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Julie Jankowski of Medford has a medical marijuana card and recently obtained a concealed handgun permit. - Jamie Lusch

Licensed and legal ... for now

A wallet containing both a medical marijuana card and a concealed handgun license is no longer a pipe dream for Medford resident Julie Jankowski.

Thanks to an Oregon Supreme Court ruling in May, Jankowski and other medical marijuana patients can obtain a concealed handgun license in Jackson County.

"I feel I have every right to use my medicine," Jankowski said. "I have every right to have a concealed handgun license."

Within weeks after the ruling, Jankowski headed down to the Sheriff's Department in downtown Medford and applied for her permit, receiving it on Aug. 26.

She said she wasn't asked many questions about her medical marijuana use, adding that she was treated fairly. Jankowski said she was ready to tell sheriff's officials anything they wanted to know.

"I don't feel like I'm doing anything wrong," she said.

Andrea Carlson, spokeswoman for the sheriff, said more residents are admitting they use medical marijuana on the forms since the ruling.

The number of handgun license renewals has jumped markedly this year, but the number of new licenses issued is actually on par with last year, she said.

If current trends continue, 2011 could top the all-time high, reached in 2009, for the total number of renewals and new licenses.

From Jan. 1 to Aug. 31, 689 new licenses were issued and 1,417 licenses were renewed, for a total of 2,106. For the same period in 2010, 631 new licenses and 1,024 renewals were recorded, for a total of 1,655.

After the May Supreme Court ruling, the trend toward a greater number of renewals continued, but the number of new licenses issued stayed about the same.

From May 1 to Aug. 31, 265 new licenses and 738 renewals were issued, for a total of 1,003. For the same period in 2010, 266 new licenses and 525 renewals were issued, for a total of 791.

"We were down slightly for new licenses and up for renewals," Carlson said.

Statistics weren't readily available for how many residents had indicated they used medical marijuana on the forms, she said.

The record for most renewals and new licenses issued in Jackson County — 2,534 — was set in 2009, spurred by fears that the Obama administration might pass stricter gun-control laws.

The issue of providing concealed handgun licenses to medical marijuana users came up in 2008 when Sheriff Mike Winters denied Gold Hill resident Cynthia Willis a concealed handgun license. The sheriff cited the U.S. Gun Control Act of 1968, which prohibits anyone who uses or is addicted to a controlled substance from having a firearm.

Willis, who uses cannabis for muscle spasms and arthritis pain, admitted to using medical marijuana when she filed her application with the sheriff for a concealed handgun license.

Willis won every legal battle against Winters both in Jackson County Circuit Court and the Oregon Court of Appeals. After losing the Court of Appeals case, Winters granted Willis a concealed handgun license while he pursued the appeal to the state Supreme Court.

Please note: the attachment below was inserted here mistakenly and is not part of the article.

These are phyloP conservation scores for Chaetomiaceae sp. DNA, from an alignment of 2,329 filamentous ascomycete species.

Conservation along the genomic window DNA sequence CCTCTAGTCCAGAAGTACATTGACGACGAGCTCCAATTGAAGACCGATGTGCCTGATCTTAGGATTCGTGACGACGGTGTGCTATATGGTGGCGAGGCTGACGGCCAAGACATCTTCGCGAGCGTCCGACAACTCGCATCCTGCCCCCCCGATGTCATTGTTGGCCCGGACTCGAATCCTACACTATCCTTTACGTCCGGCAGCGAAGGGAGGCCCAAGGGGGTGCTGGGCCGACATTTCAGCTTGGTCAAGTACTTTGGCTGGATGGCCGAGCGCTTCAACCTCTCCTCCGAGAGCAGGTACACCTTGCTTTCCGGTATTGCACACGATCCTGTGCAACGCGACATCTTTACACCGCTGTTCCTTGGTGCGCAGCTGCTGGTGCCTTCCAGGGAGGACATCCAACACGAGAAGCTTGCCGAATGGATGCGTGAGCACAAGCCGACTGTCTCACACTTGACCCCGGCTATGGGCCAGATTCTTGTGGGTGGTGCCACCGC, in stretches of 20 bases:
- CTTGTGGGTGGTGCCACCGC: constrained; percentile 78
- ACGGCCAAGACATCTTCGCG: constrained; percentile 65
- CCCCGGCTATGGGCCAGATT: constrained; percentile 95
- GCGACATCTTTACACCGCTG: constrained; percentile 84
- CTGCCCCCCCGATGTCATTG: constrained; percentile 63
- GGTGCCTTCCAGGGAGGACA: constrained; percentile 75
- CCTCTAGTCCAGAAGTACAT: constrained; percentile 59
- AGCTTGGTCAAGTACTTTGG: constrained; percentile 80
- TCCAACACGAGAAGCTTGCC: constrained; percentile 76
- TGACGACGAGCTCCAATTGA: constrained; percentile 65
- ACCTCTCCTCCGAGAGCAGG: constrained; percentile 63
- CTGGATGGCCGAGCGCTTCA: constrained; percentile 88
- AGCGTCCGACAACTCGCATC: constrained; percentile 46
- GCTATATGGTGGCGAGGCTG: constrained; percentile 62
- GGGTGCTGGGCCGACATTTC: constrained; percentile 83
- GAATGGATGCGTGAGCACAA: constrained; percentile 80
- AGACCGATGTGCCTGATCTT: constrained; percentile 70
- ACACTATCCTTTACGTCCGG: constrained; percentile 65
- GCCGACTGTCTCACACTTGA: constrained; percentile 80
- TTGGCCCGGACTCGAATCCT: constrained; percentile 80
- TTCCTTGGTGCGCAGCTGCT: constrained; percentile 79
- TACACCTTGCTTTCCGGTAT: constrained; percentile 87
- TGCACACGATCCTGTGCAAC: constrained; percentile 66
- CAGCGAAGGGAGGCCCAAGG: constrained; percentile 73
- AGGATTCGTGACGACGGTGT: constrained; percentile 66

Winters has appealed to the U.S. Supreme Court, which hasn't yet indicated whether it will hear the case. If Winters wins his appeal, the licenses could be revoked.

Statewide, almost 50,000 people have Oregon Medical Marijuana Program cards. Jackson County has 6,133 cardholders, the second-highest in the state after Multnomah County, with 8,512. Based on these statistics, one in every 33 Jackson County residents uses medical marijuana, compared with one in every 85 in Multnomah.

Dan Thornton, manager for Good Guys Guns in Medford, said he hasn't seen any spike in people taking gun classes since the Supreme Court ruling, but he didn't expect a spike anyway, he said, because people could have taken the class some time ago.

In addition, gun sales have been slow, Thornton said. "Money's tight."

Jankowski said she wanted to take the class to familiarize herself with her gun and to determine the best way to keep it secure.

Her Walther P-22 is safely locked in a case, and she went through the additional precaution of putting a trigger lock on it because she has three daughters.

"It's in the house, so it's got to be secured," she said. "I take very good care of my children. My 17-year-old is on the honor roll."

Jankowski, who smokes through a vaporizer, said she started using medical marijuana after traditional prescription drugs failed to alleviate the symptoms associated with trigeminal neuralgia, which has caused month-long headaches and sharp pains. She was once hospitalized for four days because of complications from the neuralgia, she said.

Even 10 years ago, Jankowski wouldn't have considered alternative treatments. "It wasn't appealing to me to smoke marijuana at the time," she said.

Having a concealed weapon has been on Jankowski's mind for personal security reasons for some time.

A singer with Stereotyped Blackgrass Band, Jankowski said she firmly believes in taking advantage of any rights that are available to her.

"I'm not ashamed of anything I do," she said.

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